Id. When Hill asked why Flenory had stated that they
arrived on Thursday, Wilbon gave an inaudible response
recorded in Hill's report as stating that “she did
not know what she was talking about.” Id. at
13:30; doc. 29, att. 2, p. 6.
returned to his vehicle again to receive the results of his
checks. He was told over the radio that Wilbon had a lengthy
arrest history, including, among others, multiple drug
charges, theft, and weapons charges, with the last occurrence
being a burglary arrest in 2014. Doc. 29, att. 3, 16:30. He
was also told that Flenory's history included multiple
arrests, though none explicitly related to drug activity,
with the last listed in 2006. Id. at 17:08.
Otherwise, the checks were clear, indicating no active
warrants, Be On the Lookouts, or indications that the vehicle
was stolen. See Id. at 17:22.
then returned to the couple and asked Wilbon to sign a
consent to search the vehicle, citing the inconsistencies in
their stories as basis for his suspicions. Id. at
21:34. Wilbon declined to give consent. Id. at
23:08. Hill asked Flenory to step out of the vehicle and
informed them that a K-9 unit would be coming to search for
drugs and that their consent was not required for this
search. Id. at 23:55; see doc. 29, att. 2,
p. 6. The K-9 sniff gave a positive alert to the presence of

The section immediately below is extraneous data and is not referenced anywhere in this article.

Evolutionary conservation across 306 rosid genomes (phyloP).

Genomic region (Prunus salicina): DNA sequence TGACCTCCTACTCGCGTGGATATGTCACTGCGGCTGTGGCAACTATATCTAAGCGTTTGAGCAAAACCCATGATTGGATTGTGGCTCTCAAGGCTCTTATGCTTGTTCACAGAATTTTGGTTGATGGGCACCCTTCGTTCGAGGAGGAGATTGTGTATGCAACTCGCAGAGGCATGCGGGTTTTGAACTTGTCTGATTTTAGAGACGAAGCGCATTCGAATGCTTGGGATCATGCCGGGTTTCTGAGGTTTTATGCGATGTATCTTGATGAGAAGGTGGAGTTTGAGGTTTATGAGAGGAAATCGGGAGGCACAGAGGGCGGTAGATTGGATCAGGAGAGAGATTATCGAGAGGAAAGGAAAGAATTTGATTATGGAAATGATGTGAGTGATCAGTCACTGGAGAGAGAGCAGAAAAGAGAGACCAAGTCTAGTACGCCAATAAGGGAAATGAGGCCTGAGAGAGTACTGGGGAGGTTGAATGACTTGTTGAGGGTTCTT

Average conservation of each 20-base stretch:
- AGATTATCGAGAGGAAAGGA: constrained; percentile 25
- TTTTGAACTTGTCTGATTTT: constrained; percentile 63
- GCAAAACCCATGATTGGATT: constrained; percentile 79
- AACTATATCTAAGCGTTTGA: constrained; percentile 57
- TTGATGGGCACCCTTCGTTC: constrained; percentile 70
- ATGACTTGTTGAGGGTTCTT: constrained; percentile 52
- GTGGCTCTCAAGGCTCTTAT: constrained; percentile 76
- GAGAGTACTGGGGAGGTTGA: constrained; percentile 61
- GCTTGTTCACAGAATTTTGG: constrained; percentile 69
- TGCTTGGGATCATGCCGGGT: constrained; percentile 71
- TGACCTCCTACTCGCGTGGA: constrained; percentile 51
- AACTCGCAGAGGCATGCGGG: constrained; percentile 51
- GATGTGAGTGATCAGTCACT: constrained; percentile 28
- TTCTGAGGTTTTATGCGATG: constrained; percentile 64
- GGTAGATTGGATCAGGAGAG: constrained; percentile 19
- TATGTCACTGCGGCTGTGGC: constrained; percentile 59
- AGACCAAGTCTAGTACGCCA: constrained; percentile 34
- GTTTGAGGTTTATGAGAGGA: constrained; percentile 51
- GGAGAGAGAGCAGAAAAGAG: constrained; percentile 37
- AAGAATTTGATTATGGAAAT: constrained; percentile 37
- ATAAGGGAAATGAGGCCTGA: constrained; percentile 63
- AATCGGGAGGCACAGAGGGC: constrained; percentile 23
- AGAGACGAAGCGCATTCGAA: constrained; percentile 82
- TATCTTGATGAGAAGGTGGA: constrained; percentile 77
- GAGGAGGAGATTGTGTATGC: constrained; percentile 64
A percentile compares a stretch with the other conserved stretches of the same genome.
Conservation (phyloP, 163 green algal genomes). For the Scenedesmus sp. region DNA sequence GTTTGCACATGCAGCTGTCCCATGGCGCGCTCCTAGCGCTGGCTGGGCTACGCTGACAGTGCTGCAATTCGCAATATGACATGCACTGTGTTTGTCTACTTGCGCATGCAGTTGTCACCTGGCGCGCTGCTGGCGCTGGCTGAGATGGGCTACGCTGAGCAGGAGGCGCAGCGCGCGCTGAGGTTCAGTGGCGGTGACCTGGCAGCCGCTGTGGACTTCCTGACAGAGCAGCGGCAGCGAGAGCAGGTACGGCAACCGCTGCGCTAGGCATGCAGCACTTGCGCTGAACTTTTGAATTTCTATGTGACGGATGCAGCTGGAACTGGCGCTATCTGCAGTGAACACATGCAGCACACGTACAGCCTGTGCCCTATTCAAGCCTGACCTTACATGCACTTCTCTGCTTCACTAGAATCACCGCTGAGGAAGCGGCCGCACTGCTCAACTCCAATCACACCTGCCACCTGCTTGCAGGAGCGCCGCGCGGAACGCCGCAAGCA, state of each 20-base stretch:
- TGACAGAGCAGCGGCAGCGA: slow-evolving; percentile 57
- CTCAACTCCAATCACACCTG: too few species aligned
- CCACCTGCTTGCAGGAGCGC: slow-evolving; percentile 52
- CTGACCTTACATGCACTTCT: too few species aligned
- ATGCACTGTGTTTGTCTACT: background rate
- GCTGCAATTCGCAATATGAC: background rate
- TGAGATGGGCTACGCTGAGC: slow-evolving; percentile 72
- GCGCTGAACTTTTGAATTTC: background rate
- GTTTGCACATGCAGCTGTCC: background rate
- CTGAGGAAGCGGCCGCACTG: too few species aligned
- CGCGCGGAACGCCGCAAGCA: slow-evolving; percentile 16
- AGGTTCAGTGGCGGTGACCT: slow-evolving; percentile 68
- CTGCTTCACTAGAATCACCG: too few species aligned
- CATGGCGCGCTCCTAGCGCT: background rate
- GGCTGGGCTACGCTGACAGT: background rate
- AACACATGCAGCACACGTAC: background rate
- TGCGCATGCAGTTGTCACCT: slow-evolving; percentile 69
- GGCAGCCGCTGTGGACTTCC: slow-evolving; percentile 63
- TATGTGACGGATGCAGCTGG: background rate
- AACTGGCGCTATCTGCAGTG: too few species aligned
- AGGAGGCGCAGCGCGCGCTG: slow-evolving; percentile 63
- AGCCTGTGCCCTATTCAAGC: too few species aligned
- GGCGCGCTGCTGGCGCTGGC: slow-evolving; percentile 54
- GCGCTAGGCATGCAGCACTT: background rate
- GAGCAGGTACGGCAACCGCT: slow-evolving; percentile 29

narcotics in the vehicle and a search then revealed six
“brick like” packages inside a suitcase, with the
packages containing approximately 15.96 pounds of suspected
cocaine. Doc. 29, att. 2, pp. 6- 7; see doc. 29,
att. 3, 28:03. Wilbon and Flenory were handcuffed at the
scene and placed under arrest. Doc. 29, att. 2, p. 6; doc.
29, att. 3, 39:30. By her own admission in this motion,
Flenory made several incriminating statements while in
custody. Doc. 29, att. 1, p. 4.
filed the instant motion to suppress, adopted by Wilbon. She
argues that the traffic stop exceeded the limits imposed by
the Fourth Amendment, and that the physical evidence and
statements resulting from that stop should thus be excluded
from trial. Doc. 29, att. 1.
hearing was held on this motion before the undersigned, at
which Hill testified. Doc. 52. There he noted other factors,
aside from those listed in his report, which had contributed
to his suspicions. These included his experience working for
the state police and knowledge of I-10 from Houston as a
drug-trafficking corridor, his determination that I-10 did not
provide the most direct route back to Pennsylvania from
Houston; his belief that a five-day stay, based on
Wilbon's account, meant a quick turnaround on a
twenty-plus hour road trip; Wilbon's hesitation at naming
where his cousin lived; and the fact that Flenory stated they
were stopping in New Orleans, which Wilbon did not mention,
but did not have an immediate answer as to whether they would
stay the night. Id. at 11-13, 17-18, 27. Hill also
noted that, as he began to walk away from Flenory, she
attempted to continue the conversation by offering him more
details. Id. at 19. Hill stated that, based on his
training and experience, it was suspicious for people to
offer him information that he did not ask for and that he
believed that ...